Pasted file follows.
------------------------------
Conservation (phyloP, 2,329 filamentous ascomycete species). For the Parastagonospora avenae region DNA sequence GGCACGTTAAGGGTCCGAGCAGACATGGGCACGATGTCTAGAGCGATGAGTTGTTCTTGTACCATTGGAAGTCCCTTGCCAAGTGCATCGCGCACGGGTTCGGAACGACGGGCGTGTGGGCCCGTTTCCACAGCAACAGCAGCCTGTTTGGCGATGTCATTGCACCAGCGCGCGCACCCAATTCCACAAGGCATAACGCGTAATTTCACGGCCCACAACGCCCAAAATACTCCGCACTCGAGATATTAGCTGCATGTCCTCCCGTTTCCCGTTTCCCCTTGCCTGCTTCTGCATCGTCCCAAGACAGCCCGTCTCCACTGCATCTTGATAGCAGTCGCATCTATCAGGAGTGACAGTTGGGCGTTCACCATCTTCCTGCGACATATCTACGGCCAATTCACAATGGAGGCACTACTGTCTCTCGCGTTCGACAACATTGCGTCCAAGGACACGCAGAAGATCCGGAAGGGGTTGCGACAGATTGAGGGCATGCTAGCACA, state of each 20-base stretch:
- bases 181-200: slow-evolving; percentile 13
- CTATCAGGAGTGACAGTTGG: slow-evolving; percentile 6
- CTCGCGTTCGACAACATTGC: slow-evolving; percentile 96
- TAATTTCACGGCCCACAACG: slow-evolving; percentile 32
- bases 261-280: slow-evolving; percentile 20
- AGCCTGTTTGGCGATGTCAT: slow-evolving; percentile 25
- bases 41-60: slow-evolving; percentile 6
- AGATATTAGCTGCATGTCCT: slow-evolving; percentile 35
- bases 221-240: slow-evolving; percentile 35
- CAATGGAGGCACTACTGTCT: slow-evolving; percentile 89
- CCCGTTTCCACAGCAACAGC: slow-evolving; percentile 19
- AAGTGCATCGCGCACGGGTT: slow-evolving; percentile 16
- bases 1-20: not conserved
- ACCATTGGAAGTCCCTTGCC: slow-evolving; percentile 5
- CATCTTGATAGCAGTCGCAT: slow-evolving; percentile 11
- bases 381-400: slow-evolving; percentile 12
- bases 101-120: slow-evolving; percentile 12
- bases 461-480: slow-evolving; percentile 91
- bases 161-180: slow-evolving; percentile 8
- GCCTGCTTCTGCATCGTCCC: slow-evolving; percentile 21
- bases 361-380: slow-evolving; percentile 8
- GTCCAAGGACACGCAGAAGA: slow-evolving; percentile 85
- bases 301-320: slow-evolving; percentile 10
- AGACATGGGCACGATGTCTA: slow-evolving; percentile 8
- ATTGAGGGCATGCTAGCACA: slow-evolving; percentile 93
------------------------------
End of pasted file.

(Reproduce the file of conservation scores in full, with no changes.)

Conservation (phyloP, 2,329 filamentous ascomycete species). For the Parastagonospora avenae region DNA sequence GGCACGTTAAGGGTCCGAGCAGACATGGGCACGATGTCTAGAGCGATGAGTTGTTCTTGTACCATTGGAAGTCCCTTGCCAAGTGCATCGCGCACGGGTTCGGAACGACGGGCGTGTGGGCCCGTTTCCACAGCAACAGCAGCCTGTTTGGCGATGTCATTGCACCAGCGCGCGCACCCAATTCCACAAGGCATAACGCGTAATTTCACGGCCCACAACGCCCAAAATACTCCGCACTCGAGATATTAGCTGCATGTCCTCCCGTTTCCCGTTTCCCCTTGCCTGCTTCTGCATCGTCCCAAGACAGCCCGTCTCCACTGCATCTTGATAGCAGTCGCATCTATCAGGAGTGACAGTTGGGCGTTCACCATCTTCCTGCGACATATCTACGGCCAATTCACAATGGAGGCACTACTGTCTCTCGCGTTCGACAACATTGCGTCCAAGGACACGCAGAAGATCCGGAAGGGGTTGCGACAGATTGAGGGCATGCTAGCACA, state of each 20-base stretch:
- bases 181-200: slow-evolving; percentile 13
- CTATCAGGAGTGACAGTTGG: slow-evolving; percentile 6
- CTCGCGTTCGACAACATTGC: slow-evolving; percentile 96
- TAATTTCACGGCCCACAACG: slow-evolving; percentile 32
- bases 261-280: slow-evolving; percentile 20
- AGCCTGTTTGGCGATGTCAT: slow-evolving; percentile 25
- bases 41-60: slow-evolving; percentile 6
- AGATATTAGCTGCATGTCCT: slow-evolving; percentile 35
- bases 221-240: slow-evolving; percentile 35
- CAATGGAGGCACTACTGTCT: slow-evolving; percentile 89
- CCCGTTTCCACAGCAACAGC: slow-evolving; percentile 19
- AAGTGCATCGCGCACGGGTT: slow-evolving; percentile 16
- bases 1-20: not conserved
- ACCATTGGAAGTCCCTTGCC: slow-evolving; percentile 5
- CATCTTGATAGCAGTCGCAT: slow-evolving; percentile 11
- bases 381-400: slow-evolving; percentile 12
- bases 101-120: slow-evolving; percentile 12
- bases 461-480: slow-evolving; percentile 91
- bases 161-180: slow-evolving; percentile 8
- GCCTGCTTCTGCATCGTCCC: slow-evolving; percentile 21
- bases 361-380: slow-evolving; percentile 8
- GTCCAAGGACACGCAGAAGA: slow-evolving; percentile 85
- bases 301-320: slow-evolving; percentile 10
- AGACATGGGCACGATGTCTA: slow-evolving; percentile 8
- ATTGAGGGCATGCTAGCACA: slow-evolving; percentile 93